The Hacker group Anonymous claimed responsibility Wednesday for what Treasury Board President Tony Clement says was a cyber attack on the Government of Canada’s computer servers. Some federal emails and several department websites crashed early Wednesday afternoon.
Federal cabinet ministers were being briefed about the matter, with sites for Justice, Public Works and Government Services, the main Canada.ca page, Shared Services Canada (the government’s super-IT department) and even the Canadian Security Intelligence Service (CSIS) among some of those that were down.
“Confirmed today that Govt of Canada GC servers have been cyberattacked. Until full service is restored please use 1-800-OCanada,” Clement tweeted.
Government email access for some department and ministerial staff was also down, with political staffers handing out their personal email addresses to media.
A number of sites have since come back online as federal officials look to identify the source of the attack.
Internet hacker group Anonymous posted a YouTube video and statement Wednesday claiming responsibility for the attack. The video said it’s in response to the government’s anti-terrorism Bill C-51, which was recently passed in Parliament.
“Greetings citizens of Canada, we are Anonymous. Today, this 17th of June 2015 we launched an attack against the Canadian senate and government of Canada websites in protest against the recent passing of bill C-51,” the group says.
The first alert, sent Friday morning, said hackers had stolen large volumes of personal data in the attacks.
A second alert, just after noon, said there was no evidence personal data had been stolen from Commons accounts, but did say they had been targeted.
It appears from the memos that hackers were sending phishing emails that look like they come from official accounts, but instead were a technological ruse to trick recipients into giving up personal information.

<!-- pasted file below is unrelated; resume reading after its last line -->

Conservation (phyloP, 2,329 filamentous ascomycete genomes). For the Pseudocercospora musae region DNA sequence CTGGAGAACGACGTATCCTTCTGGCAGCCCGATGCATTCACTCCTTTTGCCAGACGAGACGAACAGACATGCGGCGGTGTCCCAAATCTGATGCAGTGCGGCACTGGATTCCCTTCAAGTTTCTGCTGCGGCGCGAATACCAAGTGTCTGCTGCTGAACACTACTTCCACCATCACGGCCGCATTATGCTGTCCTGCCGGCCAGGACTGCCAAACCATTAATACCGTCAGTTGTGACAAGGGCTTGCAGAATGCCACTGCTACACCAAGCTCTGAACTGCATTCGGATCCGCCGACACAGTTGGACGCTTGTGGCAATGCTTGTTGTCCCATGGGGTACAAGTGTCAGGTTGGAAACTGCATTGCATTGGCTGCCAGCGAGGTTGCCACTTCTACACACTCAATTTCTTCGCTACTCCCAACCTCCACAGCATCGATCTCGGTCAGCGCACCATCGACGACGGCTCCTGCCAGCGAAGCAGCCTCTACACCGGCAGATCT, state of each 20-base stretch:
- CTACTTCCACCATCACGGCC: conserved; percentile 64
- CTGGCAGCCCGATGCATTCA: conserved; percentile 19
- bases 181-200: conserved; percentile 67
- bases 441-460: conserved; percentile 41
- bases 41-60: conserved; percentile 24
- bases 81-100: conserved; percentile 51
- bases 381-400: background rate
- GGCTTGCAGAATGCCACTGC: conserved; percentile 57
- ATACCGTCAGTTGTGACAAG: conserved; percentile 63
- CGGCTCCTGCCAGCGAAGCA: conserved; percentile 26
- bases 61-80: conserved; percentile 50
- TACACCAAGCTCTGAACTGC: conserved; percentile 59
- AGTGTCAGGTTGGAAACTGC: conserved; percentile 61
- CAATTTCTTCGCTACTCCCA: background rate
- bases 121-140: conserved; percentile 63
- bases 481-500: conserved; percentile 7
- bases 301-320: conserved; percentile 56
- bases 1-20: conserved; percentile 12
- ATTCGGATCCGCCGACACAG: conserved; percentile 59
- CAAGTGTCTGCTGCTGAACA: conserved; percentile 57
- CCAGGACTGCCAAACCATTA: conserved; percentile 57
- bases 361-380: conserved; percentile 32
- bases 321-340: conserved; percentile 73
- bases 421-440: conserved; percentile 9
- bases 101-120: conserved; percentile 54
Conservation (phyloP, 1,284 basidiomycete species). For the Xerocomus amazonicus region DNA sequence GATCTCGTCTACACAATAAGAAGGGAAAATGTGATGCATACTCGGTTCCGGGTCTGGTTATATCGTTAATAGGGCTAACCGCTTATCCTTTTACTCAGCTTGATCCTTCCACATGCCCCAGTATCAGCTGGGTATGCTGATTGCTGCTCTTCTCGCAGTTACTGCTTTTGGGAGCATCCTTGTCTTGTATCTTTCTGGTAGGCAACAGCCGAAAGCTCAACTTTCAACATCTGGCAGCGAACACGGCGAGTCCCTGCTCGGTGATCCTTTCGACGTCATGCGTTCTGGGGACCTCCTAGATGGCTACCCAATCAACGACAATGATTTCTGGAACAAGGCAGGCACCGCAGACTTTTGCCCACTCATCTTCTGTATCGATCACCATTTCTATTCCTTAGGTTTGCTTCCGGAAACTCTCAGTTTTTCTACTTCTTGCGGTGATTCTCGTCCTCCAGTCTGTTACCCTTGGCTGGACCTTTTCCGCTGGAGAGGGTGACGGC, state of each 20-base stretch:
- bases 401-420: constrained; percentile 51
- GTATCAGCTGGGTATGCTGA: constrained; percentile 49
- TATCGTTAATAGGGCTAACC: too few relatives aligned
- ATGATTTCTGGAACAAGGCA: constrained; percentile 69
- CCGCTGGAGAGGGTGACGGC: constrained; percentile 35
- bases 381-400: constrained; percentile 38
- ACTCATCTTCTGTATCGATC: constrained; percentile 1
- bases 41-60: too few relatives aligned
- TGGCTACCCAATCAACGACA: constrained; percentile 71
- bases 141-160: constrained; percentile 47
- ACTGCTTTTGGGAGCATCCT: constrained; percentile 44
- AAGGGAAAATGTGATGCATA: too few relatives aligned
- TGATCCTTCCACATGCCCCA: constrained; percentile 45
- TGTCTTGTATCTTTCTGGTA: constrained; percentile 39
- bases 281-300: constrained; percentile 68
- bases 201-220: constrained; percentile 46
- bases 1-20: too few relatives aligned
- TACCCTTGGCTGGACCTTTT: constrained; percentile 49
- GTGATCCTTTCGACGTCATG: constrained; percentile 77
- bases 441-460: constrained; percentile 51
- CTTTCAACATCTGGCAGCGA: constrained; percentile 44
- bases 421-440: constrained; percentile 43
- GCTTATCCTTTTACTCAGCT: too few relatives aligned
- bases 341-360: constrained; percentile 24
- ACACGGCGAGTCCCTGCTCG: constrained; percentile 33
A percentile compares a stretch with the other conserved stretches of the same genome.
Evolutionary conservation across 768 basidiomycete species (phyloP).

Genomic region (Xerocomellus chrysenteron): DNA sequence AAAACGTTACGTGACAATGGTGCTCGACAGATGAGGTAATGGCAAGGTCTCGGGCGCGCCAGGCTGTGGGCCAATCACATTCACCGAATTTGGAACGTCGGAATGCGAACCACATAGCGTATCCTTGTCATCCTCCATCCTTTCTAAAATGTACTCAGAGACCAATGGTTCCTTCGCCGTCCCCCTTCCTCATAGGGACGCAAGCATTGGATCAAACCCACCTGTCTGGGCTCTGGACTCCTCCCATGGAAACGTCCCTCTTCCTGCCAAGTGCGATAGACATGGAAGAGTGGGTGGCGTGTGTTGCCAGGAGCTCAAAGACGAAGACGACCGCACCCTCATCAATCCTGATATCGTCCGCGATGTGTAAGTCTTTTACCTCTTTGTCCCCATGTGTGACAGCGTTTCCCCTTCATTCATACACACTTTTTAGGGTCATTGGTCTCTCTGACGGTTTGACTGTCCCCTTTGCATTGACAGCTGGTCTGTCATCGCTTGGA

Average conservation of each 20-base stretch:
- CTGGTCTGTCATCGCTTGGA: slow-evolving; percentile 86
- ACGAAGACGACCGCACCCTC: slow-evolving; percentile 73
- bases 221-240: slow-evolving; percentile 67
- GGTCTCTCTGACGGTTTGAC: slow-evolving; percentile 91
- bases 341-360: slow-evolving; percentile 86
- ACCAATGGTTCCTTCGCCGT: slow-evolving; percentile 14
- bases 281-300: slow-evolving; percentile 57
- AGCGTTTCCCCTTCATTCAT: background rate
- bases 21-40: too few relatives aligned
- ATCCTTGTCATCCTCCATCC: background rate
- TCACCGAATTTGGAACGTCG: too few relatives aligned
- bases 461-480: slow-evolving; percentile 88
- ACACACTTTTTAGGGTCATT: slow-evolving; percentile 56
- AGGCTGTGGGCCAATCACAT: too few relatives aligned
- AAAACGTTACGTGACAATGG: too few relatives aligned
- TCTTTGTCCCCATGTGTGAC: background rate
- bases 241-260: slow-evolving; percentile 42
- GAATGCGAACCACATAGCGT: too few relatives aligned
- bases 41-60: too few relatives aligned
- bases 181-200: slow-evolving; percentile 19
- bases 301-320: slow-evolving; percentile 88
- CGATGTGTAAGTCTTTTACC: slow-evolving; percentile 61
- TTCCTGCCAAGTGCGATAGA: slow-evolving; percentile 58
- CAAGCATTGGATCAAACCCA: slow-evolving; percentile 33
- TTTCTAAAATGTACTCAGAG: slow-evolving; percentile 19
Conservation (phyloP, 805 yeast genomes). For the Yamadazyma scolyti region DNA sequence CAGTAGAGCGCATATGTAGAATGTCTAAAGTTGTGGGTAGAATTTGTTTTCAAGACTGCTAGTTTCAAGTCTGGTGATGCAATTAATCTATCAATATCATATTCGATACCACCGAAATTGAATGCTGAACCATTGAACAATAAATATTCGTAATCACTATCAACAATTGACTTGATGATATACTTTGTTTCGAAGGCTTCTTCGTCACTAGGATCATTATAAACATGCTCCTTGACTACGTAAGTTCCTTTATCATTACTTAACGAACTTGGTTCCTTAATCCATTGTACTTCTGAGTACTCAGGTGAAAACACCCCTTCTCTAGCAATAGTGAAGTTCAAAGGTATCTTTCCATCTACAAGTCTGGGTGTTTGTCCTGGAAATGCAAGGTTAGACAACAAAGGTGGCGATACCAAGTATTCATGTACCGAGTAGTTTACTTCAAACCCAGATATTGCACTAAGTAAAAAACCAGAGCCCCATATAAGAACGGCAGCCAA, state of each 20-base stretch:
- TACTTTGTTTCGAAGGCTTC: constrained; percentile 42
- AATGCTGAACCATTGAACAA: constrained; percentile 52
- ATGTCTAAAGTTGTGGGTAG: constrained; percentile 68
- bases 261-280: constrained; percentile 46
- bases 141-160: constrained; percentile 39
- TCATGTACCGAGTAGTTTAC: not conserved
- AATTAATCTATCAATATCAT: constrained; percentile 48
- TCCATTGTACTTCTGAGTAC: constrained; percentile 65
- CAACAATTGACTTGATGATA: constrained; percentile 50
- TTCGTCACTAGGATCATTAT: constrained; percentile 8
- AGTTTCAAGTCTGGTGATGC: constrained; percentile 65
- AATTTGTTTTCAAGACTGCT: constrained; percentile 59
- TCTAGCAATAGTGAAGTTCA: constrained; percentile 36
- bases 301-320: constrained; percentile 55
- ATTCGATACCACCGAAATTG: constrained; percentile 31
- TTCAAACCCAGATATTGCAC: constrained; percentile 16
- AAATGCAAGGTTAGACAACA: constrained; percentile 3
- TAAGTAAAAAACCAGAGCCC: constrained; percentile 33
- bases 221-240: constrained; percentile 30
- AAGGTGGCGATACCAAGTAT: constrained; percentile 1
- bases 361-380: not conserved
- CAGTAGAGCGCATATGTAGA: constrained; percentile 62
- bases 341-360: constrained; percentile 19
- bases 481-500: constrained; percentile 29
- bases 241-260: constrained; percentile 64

Commons IT officials, in the most recent memo, warned workers not to hand out their passwords to anyone and to delete any suspicious-looking messages.
Last year, a phishing scam that had the hallmarks of a state-sponsored attack allowed hackers into the systems of the National Research Council.
The government blamed China for the attack that forced the NRC to shut down its computer system last July and use a temporary network while a new $32.5-million system was built to better withstand further attacks.
The NRC’s systems were also isolated from other federal systems. The NRC was one of several agencies in Shared Services Canada’s national security and science portfolios – groups that include Health Canada, the RCMP, Department of National Defence, Transport Canada and the Canadian Food Inspection Agency – that have among the most complex and sensitive IT infrastructure in the country.
The intrusion came from “a highly sophisticated Chinese state-sponsored actor,” said the Treasury Board.
In January 2011, “spear-phishing” attacks are believed to have been perpetrated using servers in China. Hackers gained access to the Finance and Treasury Board networks by sending malicious emails to high-ranking department officials that contained a link to a webpage infected with a sophisticated virus.
It then opened a pathway deep into the government networks and installed spy mapware. Hackers also sent infected Adobe Systems Inc. PDF files that, when opened, unleashed more malicious code to target and download government secrets.